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8 Reasons Why “Unforgiven” is the Best Western Since 1980

23 May 2017 | Features, Other Lists | by Chad Durham

Unforgiven

Westerns, generally speaking, are considered a less popular genre than they once were and too often have less-than-stellar box office returns. Nonetheless, many incredible Westerns have been made in the last 25 or so years. 3:10 to Yuma, Open Range, The Proposition, Bone Tomahawk, Hell or High Water, The Assassination of Jesse James by the Coward Robert Ford, No Country for Old Men, and True Grit are just a few examples of interesting and compelling Westerns from the recent past.

Though the title “Western” can be debated in some of these cases, these are all movies, lauded by many, adored by some, that take some classic Western genre trappings and turn them into something new, different, and exciting. However, none of these Westerns can quite be considered a classic the level of Clint Eastwood’s Unforgiven.

Serving as the final Western in Eastwood’s distinguished career, Unforgiven is an elegiac ode to old-school Westerns coupled with a healthy serving of more modern morality. Resisting the urge to increase the shock value through ultraviolence or introduce elements normally outside the genre, Eastwood fashioned a film that should have felt outdated but, instead, rang with relevance. Below are 8 reasons Unforgiven is the best Western since 1980.

 

1. It features arguably the greatest Western star of all time

This is an obvious one. Unforgiven is directed by and starring Clint Eastwood, the star of such iconic Westerns as The Good, The Bad and the Ugly, A Fistful of Dollars, and Pale Rider. Eastwood is known for other roles (such as Dirty Harry), as well, but is the archetypal Western star: quiet, grizzled, brooding, and dangerous. In those older Westerns, Eastwood’s etched-in stoicism served him particularly well, suggesting the menace and melancholy beneath the surface.

He takes that same role in Unforgiven and follows it past where those movies would normally end. Here is the outlaw but he has been domesticated by the love of a good woman (with the same murderous tendencies pushed farther down).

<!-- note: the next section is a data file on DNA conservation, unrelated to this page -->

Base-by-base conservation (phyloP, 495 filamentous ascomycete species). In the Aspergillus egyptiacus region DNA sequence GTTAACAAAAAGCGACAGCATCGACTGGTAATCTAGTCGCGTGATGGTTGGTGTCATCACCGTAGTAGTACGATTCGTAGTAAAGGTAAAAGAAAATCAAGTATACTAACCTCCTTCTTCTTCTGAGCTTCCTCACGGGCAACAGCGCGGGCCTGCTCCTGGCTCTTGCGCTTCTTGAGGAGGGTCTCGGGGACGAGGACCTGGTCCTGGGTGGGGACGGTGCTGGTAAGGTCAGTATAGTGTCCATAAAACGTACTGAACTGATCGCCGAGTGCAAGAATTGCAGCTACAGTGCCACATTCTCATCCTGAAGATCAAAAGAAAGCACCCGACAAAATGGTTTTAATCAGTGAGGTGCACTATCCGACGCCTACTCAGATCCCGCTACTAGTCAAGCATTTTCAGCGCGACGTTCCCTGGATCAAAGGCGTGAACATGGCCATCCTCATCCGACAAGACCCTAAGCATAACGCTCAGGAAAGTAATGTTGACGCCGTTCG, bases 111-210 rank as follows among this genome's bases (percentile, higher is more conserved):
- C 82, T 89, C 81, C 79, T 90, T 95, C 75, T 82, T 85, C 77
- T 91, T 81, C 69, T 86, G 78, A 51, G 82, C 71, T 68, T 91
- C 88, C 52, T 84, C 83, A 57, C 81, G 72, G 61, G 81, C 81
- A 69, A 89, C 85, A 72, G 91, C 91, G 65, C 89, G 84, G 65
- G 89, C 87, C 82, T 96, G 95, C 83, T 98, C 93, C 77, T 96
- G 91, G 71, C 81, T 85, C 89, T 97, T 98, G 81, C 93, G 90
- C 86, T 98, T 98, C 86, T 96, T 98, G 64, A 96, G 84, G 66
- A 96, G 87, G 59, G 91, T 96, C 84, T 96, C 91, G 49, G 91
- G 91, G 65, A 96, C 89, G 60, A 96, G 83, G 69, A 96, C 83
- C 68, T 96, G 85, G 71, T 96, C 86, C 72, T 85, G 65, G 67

When the movie opens, Eastwood’s William Munny is trying to take care of his animals and his land after that “good woman” has passed away. It is obviously not what he excels at but he is doing his best for his children. There is some humor in watching the quintessential cowboy look foolish as he falls in the mud trying to get his pigs where they need to go.

More than that, though, what Unforgiven does in using Eastwood is foreshadow for the audience the “transformation” that the character will experience when he reverts back to the same gunslinger he used to play in the past. As Munny hears of a bounty he can collect for killing a man, he makes the decision to saddle back up, dust off his boots, and take his rusty gun out for a spin.

When he steps into a saloon at the end with the intent of killing a man, Eastwood’s very presence gives the scene a seminal feel. Years of context step into that room with him. It would have been impossible to achieve that immediate jolt of recognition without an actor of his stature.

 

2. It evokes the spirit of older Westerns

Unlike some other more modern (and great) Westerns like No Country for Old Men and Hell or High Water, Unforgiven doesn’t update for our times, nor necessarily put an interesting spin on the old formula. All it does is advance a common genre story by picking up with our outlaws years later.

Once they decide to “get back in the game,” the movie settles into the rhythms of an old-school Western. Munny teams up with his old partner, Ned Logan (Morgan Freeman), and a frisky upstart who named himself The Schofield Kid, to hunt down two men that carved up the face of a kindly prostitute.

What they are moving toward is a showdown (if not an outright duel) with a sadistic sheriff in the local town of Big Whiskey, played by Gene Hackman. Hackman’s Little Bill Daggett rules with an iron fist–no firearms are allowed in Big Whiskey–and takes particular delight in hurting and embarrassing those who dare to cross him.

The movie follows this expected trajectory, hurtling our outlaw heroes toward a climactic face-off. It uses gorgeous compositions and Henry Bumstead’s constructed sets to echo an older, more quaint style. As well, Eastwood’s directorial approach, though effective, has always been more straightforward that risk-taking. Here, that approach serves the material well, establishing a languid pace emblematic of the classical Western style. Unforgiven succeeds for its ability to pay tribute to its roots.

 

3. Features four heavyweights of acting